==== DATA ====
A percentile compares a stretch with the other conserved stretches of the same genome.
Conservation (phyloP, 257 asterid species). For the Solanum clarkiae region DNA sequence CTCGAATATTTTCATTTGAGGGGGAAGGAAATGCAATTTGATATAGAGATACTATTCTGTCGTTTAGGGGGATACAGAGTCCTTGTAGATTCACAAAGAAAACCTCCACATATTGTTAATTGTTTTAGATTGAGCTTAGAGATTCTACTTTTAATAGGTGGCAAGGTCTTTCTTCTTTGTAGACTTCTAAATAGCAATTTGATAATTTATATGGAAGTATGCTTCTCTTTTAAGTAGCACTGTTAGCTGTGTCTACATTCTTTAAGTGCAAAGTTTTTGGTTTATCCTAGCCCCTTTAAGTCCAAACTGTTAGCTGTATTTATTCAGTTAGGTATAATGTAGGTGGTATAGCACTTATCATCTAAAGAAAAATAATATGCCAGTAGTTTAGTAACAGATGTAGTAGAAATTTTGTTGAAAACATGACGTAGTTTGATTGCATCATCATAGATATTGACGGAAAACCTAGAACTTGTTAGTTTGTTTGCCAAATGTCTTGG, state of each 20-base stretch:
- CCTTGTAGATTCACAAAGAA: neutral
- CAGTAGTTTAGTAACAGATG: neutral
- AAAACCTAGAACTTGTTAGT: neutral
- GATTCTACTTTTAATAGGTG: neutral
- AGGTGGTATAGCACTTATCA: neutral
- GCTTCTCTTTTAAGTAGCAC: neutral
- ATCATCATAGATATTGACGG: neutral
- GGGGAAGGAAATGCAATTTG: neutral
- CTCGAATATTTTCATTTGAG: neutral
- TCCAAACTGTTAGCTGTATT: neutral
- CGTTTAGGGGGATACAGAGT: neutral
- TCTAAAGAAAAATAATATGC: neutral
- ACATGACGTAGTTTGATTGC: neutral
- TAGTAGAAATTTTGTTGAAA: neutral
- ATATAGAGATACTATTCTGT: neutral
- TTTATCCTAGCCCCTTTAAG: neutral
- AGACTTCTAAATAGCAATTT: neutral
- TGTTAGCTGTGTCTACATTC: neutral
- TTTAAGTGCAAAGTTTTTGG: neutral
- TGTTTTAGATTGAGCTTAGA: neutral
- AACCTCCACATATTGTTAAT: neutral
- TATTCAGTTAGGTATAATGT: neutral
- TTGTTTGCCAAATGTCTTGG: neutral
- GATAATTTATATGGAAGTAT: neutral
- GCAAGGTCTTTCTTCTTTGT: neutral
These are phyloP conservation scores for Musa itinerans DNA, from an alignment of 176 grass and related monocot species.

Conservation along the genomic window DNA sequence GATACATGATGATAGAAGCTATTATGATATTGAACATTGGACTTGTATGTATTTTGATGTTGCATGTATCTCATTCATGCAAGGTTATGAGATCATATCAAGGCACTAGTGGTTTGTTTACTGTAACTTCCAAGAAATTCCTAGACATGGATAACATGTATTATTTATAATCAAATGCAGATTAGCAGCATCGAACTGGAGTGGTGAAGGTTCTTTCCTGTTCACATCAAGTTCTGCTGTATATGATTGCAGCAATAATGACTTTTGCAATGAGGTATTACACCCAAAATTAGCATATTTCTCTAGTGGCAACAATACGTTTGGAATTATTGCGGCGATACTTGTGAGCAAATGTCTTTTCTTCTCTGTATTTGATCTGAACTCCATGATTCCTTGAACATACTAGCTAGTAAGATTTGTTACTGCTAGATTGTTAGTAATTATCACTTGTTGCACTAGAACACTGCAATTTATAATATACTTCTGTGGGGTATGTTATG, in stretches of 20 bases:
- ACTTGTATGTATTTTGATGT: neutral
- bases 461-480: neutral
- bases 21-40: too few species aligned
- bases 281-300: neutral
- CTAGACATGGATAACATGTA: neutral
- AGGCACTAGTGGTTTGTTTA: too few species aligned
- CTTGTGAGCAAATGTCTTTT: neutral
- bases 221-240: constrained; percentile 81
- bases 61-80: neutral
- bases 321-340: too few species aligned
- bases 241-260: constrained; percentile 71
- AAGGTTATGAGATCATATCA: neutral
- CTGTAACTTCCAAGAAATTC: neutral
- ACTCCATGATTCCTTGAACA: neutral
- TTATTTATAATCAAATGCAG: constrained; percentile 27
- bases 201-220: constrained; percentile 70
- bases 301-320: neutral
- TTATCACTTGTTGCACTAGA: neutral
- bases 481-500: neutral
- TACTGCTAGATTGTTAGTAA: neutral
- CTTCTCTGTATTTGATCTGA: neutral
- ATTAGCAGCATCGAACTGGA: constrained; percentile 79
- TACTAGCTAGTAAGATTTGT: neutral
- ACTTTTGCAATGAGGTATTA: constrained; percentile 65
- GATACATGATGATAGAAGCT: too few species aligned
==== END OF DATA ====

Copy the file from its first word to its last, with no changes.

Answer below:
A percentile compares a stretch with the other conserved stretches of the same genome.
Conservation (phyloP, 257 asterid species). For the Solanum clarkiae region DNA sequence CTCGAATATTTTCATTTGAGGGGGAAGGAAATGCAATTTGATATAGAGATACTATTCTGTCGTTTAGGGGGATACAGAGTCCTTGTAGATTCACAAAGAAAACCTCCACATATTGTTAATTGTTTTAGATTGAGCTTAGAGATTCTACTTTTAATAGGTGGCAAGGTCTTTCTTCTTTGTAGACTTCTAAATAGCAATTTGATAATTTATATGGAAGTATGCTTCTCTTTTAAGTAGCACTGTTAGCTGTGTCTACATTCTTTAAGTGCAAAGTTTTTGGTTTATCCTAGCCCCTTTAAGTCCAAACTGTTAGCTGTATTTATTCAGTTAGGTATAATGTAGGTGGTATAGCACTTATCATCTAAAGAAAAATAATATGCCAGTAGTTTAGTAACAGATGTAGTAGAAATTTTGTTGAAAACATGACGTAGTTTGATTGCATCATCATAGATATTGACGGAAAACCTAGAACTTGTTAGTTTGTTTGCCAAATGTCTTGG, state of each 20-base stretch:
- CCTTGTAGATTCACAAAGAA: neutral
- CAGTAGTTTAGTAACAGATG: neutral
- AAAACCTAGAACTTGTTAGT: neutral
- GATTCTACTTTTAATAGGTG: neutral
- AGGTGGTATAGCACTTATCA: neutral
- GCTTCTCTTTTAAGTAGCAC: neutral
- ATCATCATAGATATTGACGG: neutral
- GGGGAAGGAAATGCAATTTG: neutral
- CTCGAATATTTTCATTTGAG: neutral
- TCCAAACTGTTAGCTGTATT: neutral
- CGTTTAGGGGGATACAGAGT: neutral
- TCTAAAGAAAAATAATATGC: neutral
- ACATGACGTAGTTTGATTGC: neutral
- TAGTAGAAATTTTGTTGAAA: neutral
- ATATAGAGATACTATTCTGT: neutral
- TTTATCCTAGCCCCTTTAAG: neutral
- AGACTTCTAAATAGCAATTT: neutral
- TGTTAGCTGTGTCTACATTC: neutral
- TTTAAGTGCAAAGTTTTTGG: neutral
- TGTTTTAGATTGAGCTTAGA: neutral
- AACCTCCACATATTGTTAAT: neutral
- TATTCAGTTAGGTATAATGT: neutral
- TTGTTTGCCAAATGTCTTGG: neutral
- GATAATTTATATGGAAGTAT: neutral
- GCAAGGTCTTTCTTCTTTGT: neutral
These are phyloP conservation scores for Musa itinerans DNA, from an alignment of 176 grass and related monocot species.

Conservation along the genomic window DNA sequence GATACATGATGATAGAAGCTATTATGATATTGAACATTGGACTTGTATGTATTTTGATGTTGCATGTATCTCATTCATGCAAGGTTATGAGATCATATCAAGGCACTAGTGGTTTGTTTACTGTAACTTCCAAGAAATTCCTAGACATGGATAACATGTATTATTTATAATCAAATGCAGATTAGCAGCATCGAACTGGAGTGGTGAAGGTTCTTTCCTGTTCACATCAAGTTCTGCTGTATATGATTGCAGCAATAATGACTTTTGCAATGAGGTATTACACCCAAAATTAGCATATTTCTCTAGTGGCAACAATACGTTTGGAATTATTGCGGCGATACTTGTGAGCAAATGTCTTTTCTTCTCTGTATTTGATCTGAACTCCATGATTCCTTGAACATACTAGCTAGTAAGATTTGTTACTGCTAGATTGTTAGTAATTATCACTTGTTGCACTAGAACACTGCAATTTATAATATACTTCTGTGGGGTATGTTATG, in stretches of 20 bases:
- ACTTGTATGTATTTTGATGT: neutral
- bases 461-480: neutral
- bases 21-40: too few species aligned
- bases 281-300: neutral
- CTAGACATGGATAACATGTA: neutral
- AGGCACTAGTGGTTTGTTTA: too few species aligned
- CTTGTGAGCAAATGTCTTTT: neutral
- bases 221-240: constrained; percentile 81
- bases 61-80: neutral
- bases 321-340: too few species aligned
- bases 241-260: constrained; percentile 71
- AAGGTTATGAGATCATATCA: neutral
- CTGTAACTTCCAAGAAATTC: neutral
- ACTCCATGATTCCTTGAACA: neutral
- TTATTTATAATCAAATGCAG: constrained; percentile 27
- bases 201-220: constrained; percentile 70
- bases 301-320: neutral
- TTATCACTTGTTGCACTAGA: neutral
- bases 481-500: neutral
- TACTGCTAGATTGTTAGTAA: neutral
- CTTCTCTGTATTTGATCTGA: neutral
- ATTAGCAGCATCGAACTGGA: constrained; percentile 79
- TACTAGCTAGTAAGATTTGT: neutral
- ACTTTTGCAATGAGGTATTA: constrained; percentile 65
- GATACATGATGATAGAAGCT: too few species aligned